Hunter: Mike Moran
Score: 180 inches
Gear: Remington 7400 .30-06, Nikon Monarch scope, Winchester Supreme Accubond 180-grain bullets, Cabelas outerwear, Cabelas Saskatchewan PAC Boots, Little Hotties Warmers chemical packs
Can lightning strike twice?
That thought passed through the mind of Michigan native Mike Moran as he passed on what he’d deemed a shootable eight-pointer during a Thanksgiving hunt in the Saskatchewan wilderness.
With history on his side—he had previously taken a 138-inch 12-pointer, a 159-inch 12-pointer and a 167-inch 16-pointer on past hunts—Moran headed back up to “the Land of the Giants” to try his luck again with Grant Kuypers of Buck Paradise Outfitters.
His guide, Ty Selk, mentioned two big bucks in the area: “Splits,” named for his two large, V-shaped split brows, and another elusive buck nicknamed “Kickers,” a chocolate-colored monarch that had been scouted for three years without a determinable pattern.
Starting four weeks into the season, Moran headed out at 4 a.m. the first day and was welcomed by a 140-145-class eight-pointer; he was definitely a shooter, but Moran decided to pass with bigger goals on his mind.
The second day, he said, was uneventful, with one six-point, a spike and plenty of does, but no trophies.
On the third day—Thanksgiving Day—Moran headed out to the stand in the bitter cold, with temperatures dropping to -15 degrees Celsius, determined to bring back a trophy.
“The sacrifice of missing the holiday with my family was also part of the equation in my obsession,” Moran said.
After passing on yet another good-looking eight-pointer—and wondering again whether it was a mistake—Moran said a nice, wide buck soon limped into his field of vision around noon. “Splits,” he thought.
“I raised my weapon, focused on my scope, and I thought, it’s time for business,” he said. “No time to videotape, no time for pictures, no time for a profile shot; what would I do when faced with the biggest buck of my life?”
After letting the buck take about four steps, Moran fired a bullet from his Remington 7400 .30-06 right into the buck’s brisket. The buck didn’t take another step before dropping flat.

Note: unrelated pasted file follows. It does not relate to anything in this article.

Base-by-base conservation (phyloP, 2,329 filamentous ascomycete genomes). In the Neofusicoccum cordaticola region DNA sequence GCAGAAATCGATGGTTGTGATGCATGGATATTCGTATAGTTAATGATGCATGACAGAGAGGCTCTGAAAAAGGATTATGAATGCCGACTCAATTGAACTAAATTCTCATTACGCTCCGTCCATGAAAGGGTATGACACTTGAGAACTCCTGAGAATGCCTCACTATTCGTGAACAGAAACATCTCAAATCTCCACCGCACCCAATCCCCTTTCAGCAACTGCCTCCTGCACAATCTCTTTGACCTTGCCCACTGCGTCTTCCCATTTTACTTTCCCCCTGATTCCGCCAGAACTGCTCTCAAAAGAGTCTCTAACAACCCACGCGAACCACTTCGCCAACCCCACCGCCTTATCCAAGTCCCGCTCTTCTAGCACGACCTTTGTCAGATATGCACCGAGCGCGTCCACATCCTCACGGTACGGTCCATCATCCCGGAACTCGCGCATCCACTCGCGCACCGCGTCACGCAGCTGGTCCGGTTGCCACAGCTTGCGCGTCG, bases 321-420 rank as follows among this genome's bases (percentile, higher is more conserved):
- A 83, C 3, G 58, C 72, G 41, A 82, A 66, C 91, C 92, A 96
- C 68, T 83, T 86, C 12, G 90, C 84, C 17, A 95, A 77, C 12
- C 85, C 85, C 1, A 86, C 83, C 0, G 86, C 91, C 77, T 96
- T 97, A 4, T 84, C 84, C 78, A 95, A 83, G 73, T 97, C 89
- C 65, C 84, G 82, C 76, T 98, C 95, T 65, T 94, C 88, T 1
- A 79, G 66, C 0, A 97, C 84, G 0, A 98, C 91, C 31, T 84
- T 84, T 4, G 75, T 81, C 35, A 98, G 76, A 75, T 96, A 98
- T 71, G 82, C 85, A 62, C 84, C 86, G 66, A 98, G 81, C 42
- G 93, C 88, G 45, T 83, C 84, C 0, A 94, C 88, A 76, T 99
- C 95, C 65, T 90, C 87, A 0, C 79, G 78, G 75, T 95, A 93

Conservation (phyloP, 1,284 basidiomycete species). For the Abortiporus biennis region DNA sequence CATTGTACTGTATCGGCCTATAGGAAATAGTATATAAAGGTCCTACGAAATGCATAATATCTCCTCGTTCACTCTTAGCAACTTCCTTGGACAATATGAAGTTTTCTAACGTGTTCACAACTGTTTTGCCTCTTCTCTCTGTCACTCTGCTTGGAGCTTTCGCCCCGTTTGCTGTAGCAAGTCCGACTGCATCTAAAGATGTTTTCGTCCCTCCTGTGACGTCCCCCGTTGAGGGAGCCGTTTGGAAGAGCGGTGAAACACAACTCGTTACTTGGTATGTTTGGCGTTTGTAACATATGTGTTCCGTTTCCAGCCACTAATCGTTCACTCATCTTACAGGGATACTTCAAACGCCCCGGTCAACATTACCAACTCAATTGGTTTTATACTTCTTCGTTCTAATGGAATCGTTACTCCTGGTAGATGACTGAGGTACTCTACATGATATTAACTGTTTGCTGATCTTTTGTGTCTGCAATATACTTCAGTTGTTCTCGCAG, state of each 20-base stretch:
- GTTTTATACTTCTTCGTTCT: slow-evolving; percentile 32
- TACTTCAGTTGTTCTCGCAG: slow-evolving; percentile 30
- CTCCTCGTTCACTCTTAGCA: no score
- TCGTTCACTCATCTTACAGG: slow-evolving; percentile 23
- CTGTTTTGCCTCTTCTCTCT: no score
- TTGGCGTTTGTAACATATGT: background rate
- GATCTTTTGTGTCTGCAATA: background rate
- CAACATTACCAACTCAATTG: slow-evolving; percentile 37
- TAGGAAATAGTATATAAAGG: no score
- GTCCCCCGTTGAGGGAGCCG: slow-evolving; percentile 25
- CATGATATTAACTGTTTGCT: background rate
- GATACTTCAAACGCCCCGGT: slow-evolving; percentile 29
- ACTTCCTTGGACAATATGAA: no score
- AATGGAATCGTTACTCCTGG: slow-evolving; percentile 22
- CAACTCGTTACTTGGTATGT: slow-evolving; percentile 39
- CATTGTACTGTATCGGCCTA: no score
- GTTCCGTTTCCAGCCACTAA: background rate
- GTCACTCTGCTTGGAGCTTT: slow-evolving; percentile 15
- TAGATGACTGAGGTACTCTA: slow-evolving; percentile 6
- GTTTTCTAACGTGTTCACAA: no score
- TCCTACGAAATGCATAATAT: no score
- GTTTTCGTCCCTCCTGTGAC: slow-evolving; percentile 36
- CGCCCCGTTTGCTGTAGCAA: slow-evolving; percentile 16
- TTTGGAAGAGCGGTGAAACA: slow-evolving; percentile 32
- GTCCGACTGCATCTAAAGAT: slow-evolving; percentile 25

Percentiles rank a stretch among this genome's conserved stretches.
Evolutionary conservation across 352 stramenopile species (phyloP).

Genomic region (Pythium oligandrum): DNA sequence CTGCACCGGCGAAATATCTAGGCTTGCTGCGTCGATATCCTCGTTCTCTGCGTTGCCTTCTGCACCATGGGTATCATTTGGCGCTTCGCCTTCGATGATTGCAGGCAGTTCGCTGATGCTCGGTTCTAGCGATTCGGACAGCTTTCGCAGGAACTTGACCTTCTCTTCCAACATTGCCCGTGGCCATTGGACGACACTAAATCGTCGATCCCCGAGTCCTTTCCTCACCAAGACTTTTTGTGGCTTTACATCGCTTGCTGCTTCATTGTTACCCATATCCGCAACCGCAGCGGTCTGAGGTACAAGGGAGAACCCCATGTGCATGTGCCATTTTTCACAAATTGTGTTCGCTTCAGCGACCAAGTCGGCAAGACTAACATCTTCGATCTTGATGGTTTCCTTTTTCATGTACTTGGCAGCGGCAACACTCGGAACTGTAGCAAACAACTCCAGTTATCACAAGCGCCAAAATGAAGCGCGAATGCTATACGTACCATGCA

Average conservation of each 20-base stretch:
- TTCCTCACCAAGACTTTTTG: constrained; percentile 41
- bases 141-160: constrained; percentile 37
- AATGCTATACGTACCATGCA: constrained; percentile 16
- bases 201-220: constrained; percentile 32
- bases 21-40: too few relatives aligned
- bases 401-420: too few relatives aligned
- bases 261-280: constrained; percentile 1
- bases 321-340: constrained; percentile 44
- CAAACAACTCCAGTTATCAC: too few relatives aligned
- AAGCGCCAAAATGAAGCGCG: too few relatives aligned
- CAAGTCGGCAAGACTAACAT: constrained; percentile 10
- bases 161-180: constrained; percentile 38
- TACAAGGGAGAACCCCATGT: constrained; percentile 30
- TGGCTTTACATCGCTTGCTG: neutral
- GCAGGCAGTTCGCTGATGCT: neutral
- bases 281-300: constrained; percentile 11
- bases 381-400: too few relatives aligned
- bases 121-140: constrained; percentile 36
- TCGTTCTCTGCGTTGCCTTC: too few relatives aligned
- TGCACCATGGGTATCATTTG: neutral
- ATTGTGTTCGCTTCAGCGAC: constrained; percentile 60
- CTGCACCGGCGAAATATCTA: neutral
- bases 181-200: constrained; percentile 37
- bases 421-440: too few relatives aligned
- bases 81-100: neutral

With his adrenaline pumping, Moran rushed in to inspect, but was surprised to discover while this buck indeed had a split brow, he didn’t have two, and he was much bigger than “Splits”; it was that ghost of a buck, “Kickers.”
“Only in a dream I could write a better tale, but this time it was reality,” Moran said. “Nothing worthwhile or of tremendous value has ever come easy in my life. This is no exception, but the dream did come true and I am forever satisfied after hunting since age 14 and 27 years in the field. The time was now,” he said.
“This buck has it all just like the drawing of the school kid characture buck and it was mine.”
<h2>Tom Boyer</h2>Knowing I couldn’t even come to my knees without breaking the little concealment we had, I decided to lie on my left side, using my left elbow for as solid a rest as could be achieved within the slight incline of the old fencerow. But when I shouldered the rifle, the sight of the crosshairs oriented at a 10-4 o’clock angle was definitely a different look from the normal 12-6 position we all practice from. Even so, I didn’t figure that would matter if I aimed at the right spot and squeezed off a clean shot. I settled the crosshairs where I needed to place the bullet and steadied the rifle. Whispering “fire in the hole” while floating the crosshairs on the spot, I gently squeezed the trigger until the recoil removed the buck from my view. <p></p> <a href="http://www.northamericanwhitetail.com/trophy-bucks/tom-boyer-buck-209-inch-kansas-brute/" target="_blank">Read the full story.</a>